Thursday, March 31, 2011

GOP convention in N.C., too?

What better way to offset any gain Democrats get in North Carolina by having their convention in Charlotte than to have the Republican convention in the Tar Heel state too?

South Carolina's Republican chairwoman is suggesting exactly that today. Karen Floyd sent a letter to national party leaders saying the GOP's convention planned for Tampa should be moved out of Florida if that state doesn't back down from its current plan to hold its primary on Jan. 31, 2012, which would put it ahead of South Carolina and other traditional early states. Floyd suggests a few places Republicans should consider for their new convention site, including North Carolina. It's a battleground state, she says, and Democrats could get a boost here from their Charlotte convention.

We love the idea, and North Carolinians of all political stripes should too. But don't hold your breath. The chances of the GOP moving its convention from Tampa are almost nil. Floyd is just maneuvering to try to put pressure on Florida to back its primary date up and keep South Carolina's early-state stature.

Republican rules would require that. But it sure makes sense to have Florida vote early. A candidate who performs strongly in Florida is more intriguing than one who can just woo folks in Iowa or New Hampshire.

-- Posted by the Observer's editorial board

Wednesday, March 30, 2011

Poll: 'No' to private school vouchers, public school cuts

A new NC Policy Watch poll finds N.C. voters favoring no cuts to public education funding, opposing private school vouchers and skeptical of legislative moves to exempt charter schools from oversight. The poll was released at a Crucial Conversation lunch hosted Wednesday by NC Policy Watch reveals. Among the findings from those polled:

  • Most (56 percent) oppose taxpayer-funded vouchers for parents to send their children to public schools (39 percent favored).

  • Most (66 percent) favored maintaining tax revenue at current levels to avoid cuts in public education.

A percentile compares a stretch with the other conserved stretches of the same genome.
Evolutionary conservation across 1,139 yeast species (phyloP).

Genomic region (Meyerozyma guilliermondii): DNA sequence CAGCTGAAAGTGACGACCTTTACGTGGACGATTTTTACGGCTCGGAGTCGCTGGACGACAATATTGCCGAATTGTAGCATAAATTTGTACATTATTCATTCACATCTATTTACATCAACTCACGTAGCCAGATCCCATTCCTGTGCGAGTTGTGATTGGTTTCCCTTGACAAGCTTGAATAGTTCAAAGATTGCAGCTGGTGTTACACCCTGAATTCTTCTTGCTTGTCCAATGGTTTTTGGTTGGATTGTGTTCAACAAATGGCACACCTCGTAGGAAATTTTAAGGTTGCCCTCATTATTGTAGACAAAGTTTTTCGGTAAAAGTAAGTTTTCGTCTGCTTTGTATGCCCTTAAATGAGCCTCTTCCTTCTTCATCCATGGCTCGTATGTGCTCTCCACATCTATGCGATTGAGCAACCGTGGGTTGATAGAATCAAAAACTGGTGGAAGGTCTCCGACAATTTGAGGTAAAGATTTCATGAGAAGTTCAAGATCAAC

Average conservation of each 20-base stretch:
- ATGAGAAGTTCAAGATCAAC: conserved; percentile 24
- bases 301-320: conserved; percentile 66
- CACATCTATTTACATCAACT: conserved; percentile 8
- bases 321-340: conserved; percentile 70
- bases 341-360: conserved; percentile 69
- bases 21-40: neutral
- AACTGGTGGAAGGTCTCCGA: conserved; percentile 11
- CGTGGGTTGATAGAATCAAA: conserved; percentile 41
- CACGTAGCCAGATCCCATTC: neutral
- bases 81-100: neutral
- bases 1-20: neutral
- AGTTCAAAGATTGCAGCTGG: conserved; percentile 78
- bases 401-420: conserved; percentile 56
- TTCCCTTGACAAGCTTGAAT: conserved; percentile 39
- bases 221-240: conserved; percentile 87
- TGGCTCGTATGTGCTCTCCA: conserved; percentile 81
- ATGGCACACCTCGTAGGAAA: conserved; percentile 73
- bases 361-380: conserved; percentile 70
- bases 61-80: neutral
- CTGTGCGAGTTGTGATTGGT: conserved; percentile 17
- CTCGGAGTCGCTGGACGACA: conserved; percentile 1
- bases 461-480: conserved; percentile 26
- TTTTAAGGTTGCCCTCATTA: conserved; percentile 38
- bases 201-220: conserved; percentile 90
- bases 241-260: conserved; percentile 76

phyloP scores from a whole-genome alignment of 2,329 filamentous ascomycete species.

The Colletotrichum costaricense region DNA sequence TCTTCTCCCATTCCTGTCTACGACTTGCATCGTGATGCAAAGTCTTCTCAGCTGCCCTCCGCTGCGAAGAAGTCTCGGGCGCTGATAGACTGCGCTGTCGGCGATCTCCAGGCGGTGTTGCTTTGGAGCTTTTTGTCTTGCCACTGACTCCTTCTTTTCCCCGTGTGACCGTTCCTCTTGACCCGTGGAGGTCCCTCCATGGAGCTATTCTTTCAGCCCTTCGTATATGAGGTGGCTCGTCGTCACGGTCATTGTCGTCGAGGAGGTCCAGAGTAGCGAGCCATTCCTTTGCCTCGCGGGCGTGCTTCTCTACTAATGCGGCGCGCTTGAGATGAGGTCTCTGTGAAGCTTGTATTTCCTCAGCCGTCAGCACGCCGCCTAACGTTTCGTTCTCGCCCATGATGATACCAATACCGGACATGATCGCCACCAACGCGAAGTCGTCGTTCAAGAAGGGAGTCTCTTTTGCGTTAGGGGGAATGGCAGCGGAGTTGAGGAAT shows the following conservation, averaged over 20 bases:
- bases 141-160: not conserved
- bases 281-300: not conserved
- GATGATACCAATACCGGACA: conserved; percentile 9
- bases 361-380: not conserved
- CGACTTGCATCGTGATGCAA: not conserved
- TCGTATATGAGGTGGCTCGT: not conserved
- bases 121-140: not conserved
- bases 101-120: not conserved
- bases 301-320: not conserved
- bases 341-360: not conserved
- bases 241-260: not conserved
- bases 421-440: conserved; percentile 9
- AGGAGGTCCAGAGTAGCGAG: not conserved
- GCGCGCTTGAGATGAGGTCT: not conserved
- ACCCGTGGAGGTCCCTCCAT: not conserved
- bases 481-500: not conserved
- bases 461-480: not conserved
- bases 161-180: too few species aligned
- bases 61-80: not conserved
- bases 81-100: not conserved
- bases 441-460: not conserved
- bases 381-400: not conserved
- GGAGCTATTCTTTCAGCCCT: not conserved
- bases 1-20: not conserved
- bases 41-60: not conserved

• Most (55 percent) supported maintain revenue for Smart Start and More at Four, the state's early child education programs.

  • Most (52 percent) said charter schools receiving public funding should be required to provide free and reduced price lunches like traditional public schools (38 percent opposesd).

  • Most (64 percent) said charter schools should be required to hire certified teachers (28 percent opposed).

  • The public was spit on requiring charter schools to provide transportation (48-45).

  • The poll was done from March 21 to 23, and surveyed nearly 700 registered voters throughout North Carolina regarding their attitudes on some of the high-profile issues currently before the General Assembly – including charter schools, the requirements placed upon them, and governance issues. The poll also gauged the opinions of voters on proposed cuts to education, preservation of current state taxes and the participation of non-public school students on public school athletic teams. Full results of the poll are available online at:

Tuesday, March 29, 2011

Benghazi to Charlotte: Are we world-class now?

Were you paying attention to President Barack Obama's Libya speech Monday night? Really? If so, you got to hear this: "At this point, the United States and the world faced a choice. Gadhafi declared that he would show 'no mercy' to his own people. He compared them to rats, and threatened to go door to door to inflict punishment. In the past, we had seen him hang civilians in the streets, and kill over a thousand people in a single day. Now, we saw regime forces on the outskirts of the city. We knew that if we waited one more day, Benghazi - a city nearly the size of Charlotte - could suffer a massacre that would have reverberated across the region and stained the conscience of the world." That's right. Tucked down in that speech, Obama mentioned the Queen City! And without N.C. attached to it. World-class, here we come!